Why Does Policy Change?

Why Does Policy Change? : Lessons from British Transport Policy, 1945-99

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The tension between policy stability and change is a key political phenomenon, but its dynamics have been little understood. Why Does Policy Change? examines and explains the dynamics of major policy change by looking at case studies from British Transport policy since 1945. The significant contrasts between road and rail policies in this period lend themselves perfectly to the authors' theories of what brings about policy turnabout.show more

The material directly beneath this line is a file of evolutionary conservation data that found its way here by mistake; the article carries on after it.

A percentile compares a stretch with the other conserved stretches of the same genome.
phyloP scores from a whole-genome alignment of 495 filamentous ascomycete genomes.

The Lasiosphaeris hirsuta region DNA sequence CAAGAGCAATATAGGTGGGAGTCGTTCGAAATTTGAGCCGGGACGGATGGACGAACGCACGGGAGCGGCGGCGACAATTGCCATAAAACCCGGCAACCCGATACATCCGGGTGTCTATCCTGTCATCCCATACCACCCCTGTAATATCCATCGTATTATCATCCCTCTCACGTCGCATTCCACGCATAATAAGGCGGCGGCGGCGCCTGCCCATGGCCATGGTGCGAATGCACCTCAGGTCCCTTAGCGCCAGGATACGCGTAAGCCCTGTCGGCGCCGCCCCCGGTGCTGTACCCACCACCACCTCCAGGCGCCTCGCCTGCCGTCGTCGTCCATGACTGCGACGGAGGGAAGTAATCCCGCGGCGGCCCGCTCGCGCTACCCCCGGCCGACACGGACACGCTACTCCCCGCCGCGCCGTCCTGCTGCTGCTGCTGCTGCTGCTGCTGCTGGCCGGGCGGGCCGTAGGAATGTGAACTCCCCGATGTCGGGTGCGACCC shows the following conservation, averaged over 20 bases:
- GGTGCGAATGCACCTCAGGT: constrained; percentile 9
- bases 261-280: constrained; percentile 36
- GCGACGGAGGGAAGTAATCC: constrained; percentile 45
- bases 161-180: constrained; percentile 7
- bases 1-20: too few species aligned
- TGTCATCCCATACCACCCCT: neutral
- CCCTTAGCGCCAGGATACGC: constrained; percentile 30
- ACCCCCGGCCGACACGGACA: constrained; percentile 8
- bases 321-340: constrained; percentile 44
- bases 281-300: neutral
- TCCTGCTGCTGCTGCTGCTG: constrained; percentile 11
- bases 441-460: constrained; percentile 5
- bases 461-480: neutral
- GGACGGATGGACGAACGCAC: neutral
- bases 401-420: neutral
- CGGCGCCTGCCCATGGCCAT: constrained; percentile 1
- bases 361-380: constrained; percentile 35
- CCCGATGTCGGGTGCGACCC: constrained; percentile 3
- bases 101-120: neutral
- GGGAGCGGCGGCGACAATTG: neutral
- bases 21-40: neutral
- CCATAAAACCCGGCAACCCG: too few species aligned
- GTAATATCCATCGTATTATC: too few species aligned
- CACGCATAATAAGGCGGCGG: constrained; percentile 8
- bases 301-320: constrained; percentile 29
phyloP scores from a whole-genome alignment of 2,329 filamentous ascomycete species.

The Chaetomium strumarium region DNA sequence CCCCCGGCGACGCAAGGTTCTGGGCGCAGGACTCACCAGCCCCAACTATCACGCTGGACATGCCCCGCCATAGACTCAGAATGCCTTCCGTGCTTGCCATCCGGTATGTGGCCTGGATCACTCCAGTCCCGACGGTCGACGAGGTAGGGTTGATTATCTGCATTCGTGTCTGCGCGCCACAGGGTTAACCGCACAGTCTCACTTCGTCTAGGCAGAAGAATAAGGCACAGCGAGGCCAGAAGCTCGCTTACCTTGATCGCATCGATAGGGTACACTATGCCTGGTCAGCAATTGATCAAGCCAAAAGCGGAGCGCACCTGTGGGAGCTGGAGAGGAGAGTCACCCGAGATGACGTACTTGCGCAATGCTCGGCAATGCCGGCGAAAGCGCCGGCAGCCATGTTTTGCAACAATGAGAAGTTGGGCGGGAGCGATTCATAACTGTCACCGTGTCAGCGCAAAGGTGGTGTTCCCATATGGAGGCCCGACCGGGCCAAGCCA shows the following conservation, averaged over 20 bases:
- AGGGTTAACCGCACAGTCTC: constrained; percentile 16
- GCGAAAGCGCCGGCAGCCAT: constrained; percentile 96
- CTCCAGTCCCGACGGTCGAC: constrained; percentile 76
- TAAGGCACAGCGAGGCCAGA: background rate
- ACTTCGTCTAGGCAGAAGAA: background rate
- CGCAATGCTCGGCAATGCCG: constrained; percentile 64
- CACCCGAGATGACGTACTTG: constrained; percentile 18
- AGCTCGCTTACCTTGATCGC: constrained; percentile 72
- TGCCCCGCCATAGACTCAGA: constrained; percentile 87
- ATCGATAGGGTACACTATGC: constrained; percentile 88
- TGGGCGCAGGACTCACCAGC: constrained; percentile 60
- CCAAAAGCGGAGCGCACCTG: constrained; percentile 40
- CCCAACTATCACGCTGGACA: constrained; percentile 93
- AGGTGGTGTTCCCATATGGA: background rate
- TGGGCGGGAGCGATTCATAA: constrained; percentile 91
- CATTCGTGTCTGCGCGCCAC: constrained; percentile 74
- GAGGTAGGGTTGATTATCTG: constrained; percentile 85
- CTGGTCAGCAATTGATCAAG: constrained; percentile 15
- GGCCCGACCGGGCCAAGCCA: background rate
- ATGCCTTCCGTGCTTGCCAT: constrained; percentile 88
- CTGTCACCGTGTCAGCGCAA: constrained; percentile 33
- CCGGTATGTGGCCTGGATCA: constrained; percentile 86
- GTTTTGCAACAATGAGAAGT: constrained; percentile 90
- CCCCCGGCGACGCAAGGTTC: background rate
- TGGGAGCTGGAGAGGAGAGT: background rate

Product details

  • Paperback | 272 pages
  • 152 x 229 x 14.73mm | 430g
  • Taylor & Francis Ltd
  • London, United Kingdom
  • English
  • black & white illustrations
  • 1138882216
  • 9781138882218

Table of contents

1. Government, interest groups and policy change 2. The dynamics of the rail 'hollow core': the prelude to Beeching 3. Occupying the 'hollow core': the Beeching era at British Rail 1960-65 4. Roadbuilding as a policy idea and a weak advocacy coalition 1900-54 5. Ministers and motorways: the making of a hegemonic policy community 1954-59 6. Undermining a hegemonis policy community: trunk roads and the first wave of environmentalsim 1973-79 7. 'Roads for prosperity' versus 'sustainable mobility': new challenges and confrontations 1989-93 8. The destruction of 'roads for prosperity': from hegemony to ignominy 1993-99 9. The 'hollow core' revisisted: rail privatisation 1987-92 10. Why does policy change? 'The four I's' and the significance of timeshow more